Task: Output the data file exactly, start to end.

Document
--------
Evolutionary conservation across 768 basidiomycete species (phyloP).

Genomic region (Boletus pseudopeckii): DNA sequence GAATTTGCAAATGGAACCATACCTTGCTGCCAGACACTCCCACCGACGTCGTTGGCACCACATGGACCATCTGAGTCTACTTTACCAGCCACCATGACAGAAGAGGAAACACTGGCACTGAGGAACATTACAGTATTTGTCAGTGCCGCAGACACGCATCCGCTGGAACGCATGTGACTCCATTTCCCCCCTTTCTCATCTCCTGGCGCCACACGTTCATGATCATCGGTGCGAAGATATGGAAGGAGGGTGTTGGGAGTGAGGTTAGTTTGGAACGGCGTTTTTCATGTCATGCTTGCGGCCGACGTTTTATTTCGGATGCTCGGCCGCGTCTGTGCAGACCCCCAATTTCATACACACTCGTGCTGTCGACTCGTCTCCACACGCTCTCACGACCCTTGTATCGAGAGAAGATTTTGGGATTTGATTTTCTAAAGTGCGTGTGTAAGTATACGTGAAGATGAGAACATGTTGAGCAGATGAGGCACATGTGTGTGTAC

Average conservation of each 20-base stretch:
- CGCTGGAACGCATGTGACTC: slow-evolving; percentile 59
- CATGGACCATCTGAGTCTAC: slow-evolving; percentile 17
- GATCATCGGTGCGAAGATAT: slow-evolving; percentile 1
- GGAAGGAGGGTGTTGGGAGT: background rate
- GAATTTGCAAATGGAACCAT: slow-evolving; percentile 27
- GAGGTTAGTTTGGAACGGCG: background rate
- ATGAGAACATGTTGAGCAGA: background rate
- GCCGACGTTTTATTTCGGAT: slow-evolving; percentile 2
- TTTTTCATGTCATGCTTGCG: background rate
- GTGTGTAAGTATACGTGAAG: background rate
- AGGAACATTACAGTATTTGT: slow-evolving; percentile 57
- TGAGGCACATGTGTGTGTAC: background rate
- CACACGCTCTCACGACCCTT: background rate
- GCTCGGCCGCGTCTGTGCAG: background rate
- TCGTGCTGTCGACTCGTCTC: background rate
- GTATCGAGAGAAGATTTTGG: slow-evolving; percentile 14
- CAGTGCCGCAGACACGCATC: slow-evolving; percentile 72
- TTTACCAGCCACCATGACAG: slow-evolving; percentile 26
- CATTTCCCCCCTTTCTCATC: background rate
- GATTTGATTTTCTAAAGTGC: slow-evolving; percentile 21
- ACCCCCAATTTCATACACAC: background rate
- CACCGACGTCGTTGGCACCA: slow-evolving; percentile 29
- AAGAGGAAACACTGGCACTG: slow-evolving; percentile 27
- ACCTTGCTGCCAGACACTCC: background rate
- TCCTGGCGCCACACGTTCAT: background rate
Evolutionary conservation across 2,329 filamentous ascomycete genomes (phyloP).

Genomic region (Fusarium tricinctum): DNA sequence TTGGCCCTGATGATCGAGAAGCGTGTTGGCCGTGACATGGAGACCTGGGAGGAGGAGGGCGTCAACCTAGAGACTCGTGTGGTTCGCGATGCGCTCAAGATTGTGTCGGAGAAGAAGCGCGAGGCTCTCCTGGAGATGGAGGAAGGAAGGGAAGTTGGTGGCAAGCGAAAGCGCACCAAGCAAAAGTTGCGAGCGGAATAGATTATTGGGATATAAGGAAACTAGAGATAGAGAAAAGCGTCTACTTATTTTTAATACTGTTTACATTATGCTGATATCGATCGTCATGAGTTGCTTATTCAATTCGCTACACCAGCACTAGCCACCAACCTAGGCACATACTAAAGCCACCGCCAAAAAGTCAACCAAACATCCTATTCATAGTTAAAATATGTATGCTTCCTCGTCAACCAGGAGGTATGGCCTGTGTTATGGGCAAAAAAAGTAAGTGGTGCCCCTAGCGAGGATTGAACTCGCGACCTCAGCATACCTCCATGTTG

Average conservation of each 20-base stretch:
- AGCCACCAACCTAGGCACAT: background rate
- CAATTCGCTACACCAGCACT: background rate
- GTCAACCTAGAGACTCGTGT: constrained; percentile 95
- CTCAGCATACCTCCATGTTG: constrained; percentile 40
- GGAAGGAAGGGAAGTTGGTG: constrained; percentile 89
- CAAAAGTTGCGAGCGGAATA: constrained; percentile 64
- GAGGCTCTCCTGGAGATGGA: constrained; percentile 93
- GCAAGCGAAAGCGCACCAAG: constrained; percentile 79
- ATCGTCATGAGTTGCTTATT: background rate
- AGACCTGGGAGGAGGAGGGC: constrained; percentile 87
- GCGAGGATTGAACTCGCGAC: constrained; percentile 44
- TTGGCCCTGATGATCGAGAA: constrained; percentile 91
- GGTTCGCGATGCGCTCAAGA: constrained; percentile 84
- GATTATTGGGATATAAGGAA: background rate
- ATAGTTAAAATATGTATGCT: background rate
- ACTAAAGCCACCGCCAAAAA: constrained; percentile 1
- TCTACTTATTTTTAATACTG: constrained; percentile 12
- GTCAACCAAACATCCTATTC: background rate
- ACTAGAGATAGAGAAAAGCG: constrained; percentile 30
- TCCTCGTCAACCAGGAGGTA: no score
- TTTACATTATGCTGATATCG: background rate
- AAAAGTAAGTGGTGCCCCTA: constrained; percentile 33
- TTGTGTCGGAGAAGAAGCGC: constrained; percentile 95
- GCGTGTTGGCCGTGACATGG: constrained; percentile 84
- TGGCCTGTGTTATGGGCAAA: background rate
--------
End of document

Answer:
Evolutionary conservation across 768 basidiomycete species (phyloP).

Genomic region (Boletus pseudopeckii): DNA sequence GAATTTGCAAATGGAACCATACCTTGCTGCCAGACACTCCCACCGACGTCGTTGGCACCACATGGACCATCTGAGTCTACTTTACCAGCCACCATGACAGAAGAGGAAACACTGGCACTGAGGAACATTACAGTATTTGTCAGTGCCGCAGACACGCATCCGCTGGAACGCATGTGACTCCATTTCCCCCCTTTCTCATCTCCTGGCGCCACACGTTCATGATCATCGGTGCGAAGATATGGAAGGAGGGTGTTGGGAGTGAGGTTAGTTTGGAACGGCGTTTTTCATGTCATGCTTGCGGCCGACGTTTTATTTCGGATGCTCGGCCGCGTCTGTGCAGACCCCCAATTTCATACACACTCGTGCTGTCGACTCGTCTCCACACGCTCTCACGACCCTTGTATCGAGAGAAGATTTTGGGATTTGATTTTCTAAAGTGCGTGTGTAAGTATACGTGAAGATGAGAACATGTTGAGCAGATGAGGCACATGTGTGTGTAC

Average conservation of each 20-base stretch:
- CGCTGGAACGCATGTGACTC: slow-evolving; percentile 59
- CATGGACCATCTGAGTCTAC: slow-evolving; percentile 17
- GATCATCGGTGCGAAGATAT: slow-evolving; percentile 1
- GGAAGGAGGGTGTTGGGAGT: background rate
- GAATTTGCAAATGGAACCAT: slow-evolving; percentile 27
- GAGGTTAGTTTGGAACGGCG: background rate
- ATGAGAACATGTTGAGCAGA: background rate
- GCCGACGTTTTATTTCGGAT: slow-evolving; percentile 2
- TTTTTCATGTCATGCTTGCG: background rate
- GTGTGTAAGTATACGTGAAG: background rate
- AGGAACATTACAGTATTTGT: slow-evolving; percentile 57
- TGAGGCACATGTGTGTGTAC: background rate
- CACACGCTCTCACGACCCTT: background rate
- GCTCGGCCGCGTCTGTGCAG: background rate
- TCGTGCTGTCGACTCGTCTC: background rate
- GTATCGAGAGAAGATTTTGG: slow-evolving; percentile 14
- CAGTGCCGCAGACACGCATC: slow-evolving; percentile 72
- TTTACCAGCCACCATGACAG: slow-evolving; percentile 26
- CATTTCCCCCCTTTCTCATC: background rate
- GATTTGATTTTCTAAAGTGC: slow-evolving; percentile 21
- ACCCCCAATTTCATACACAC: background rate
- CACCGACGTCGTTGGCACCA: slow-evolving; percentile 29
- AAGAGGAAACACTGGCACTG: slow-evolving; percentile 27
- ACCTTGCTGCCAGACACTCC: background rate
- TCCTGGCGCCACACGTTCAT: background rate
Evolutionary conservation across 2,329 filamentous ascomycete genomes (phyloP).

Genomic region (Fusarium tricinctum): DNA sequence TTGGCCCTGATGATCGAGAAGCGTGTTGGCCGTGACATGGAGACCTGGGAGGAGGAGGGCGTCAACCTAGAGACTCGTGTGGTTCGCGATGCGCTCAAGATTGTGTCGGAGAAGAAGCGCGAGGCTCTCCTGGAGATGGAGGAAGGAAGGGAAGTTGGTGGCAAGCGAAAGCGCACCAAGCAAAAGTTGCGAGCGGAATAGATTATTGGGATATAAGGAAACTAGAGATAGAGAAAAGCGTCTACTTATTTTTAATACTGTTTACATTATGCTGATATCGATCGTCATGAGTTGCTTATTCAATTCGCTACACCAGCACTAGCCACCAACCTAGGCACATACTAAAGCCACCGCCAAAAAGTCAACCAAACATCCTATTCATAGTTAAAATATGTATGCTTCCTCGTCAACCAGGAGGTATGGCCTGTGTTATGGGCAAAAAAAGTAAGTGGTGCCCCTAGCGAGGATTGAACTCGCGACCTCAGCATACCTCCATGTTG

Average conservation of each 20-base stretch:
- AGCCACCAACCTAGGCACAT: background rate
- CAATTCGCTACACCAGCACT: background rate
- GTCAACCTAGAGACTCGTGT: constrained; percentile 95
- CTCAGCATACCTCCATGTTG: constrained; percentile 40
- GGAAGGAAGGGAAGTTGGTG: constrained; percentile 89
- CAAAAGTTGCGAGCGGAATA: constrained; percentile 64
- GAGGCTCTCCTGGAGATGGA: constrained; percentile 93
- GCAAGCGAAAGCGCACCAAG: constrained; percentile 79
- ATCGTCATGAGTTGCTTATT: background rate
- AGACCTGGGAGGAGGAGGGC: constrained; percentile 87
- GCGAGGATTGAACTCGCGAC: constrained; percentile 44
- TTGGCCCTGATGATCGAGAA: constrained; percentile 91
- GGTTCGCGATGCGCTCAAGA: constrained; percentile 84
- GATTATTGGGATATAAGGAA: background rate
- ATAGTTAAAATATGTATGCT: background rate
- ACTAAAGCCACCGCCAAAAA: constrained; percentile 1
- TCTACTTATTTTTAATACTG: constrained; percentile 12
- GTCAACCAAACATCCTATTC: background rate
- ACTAGAGATAGAGAAAAGCG: constrained; percentile 30
- TCCTCGTCAACCAGGAGGTA: no score
- TTTACATTATGCTGATATCG: background rate
- AAAAGTAAGTGGTGCCCCTA: constrained; percentile 33
- TTGTGTCGGAGAAGAAGCGC: constrained; percentile 95
- GCGTGTTGGCCGTGACATGG: constrained; percentile 84
- TGGCCTGTGTTATGGGCAAA: background rate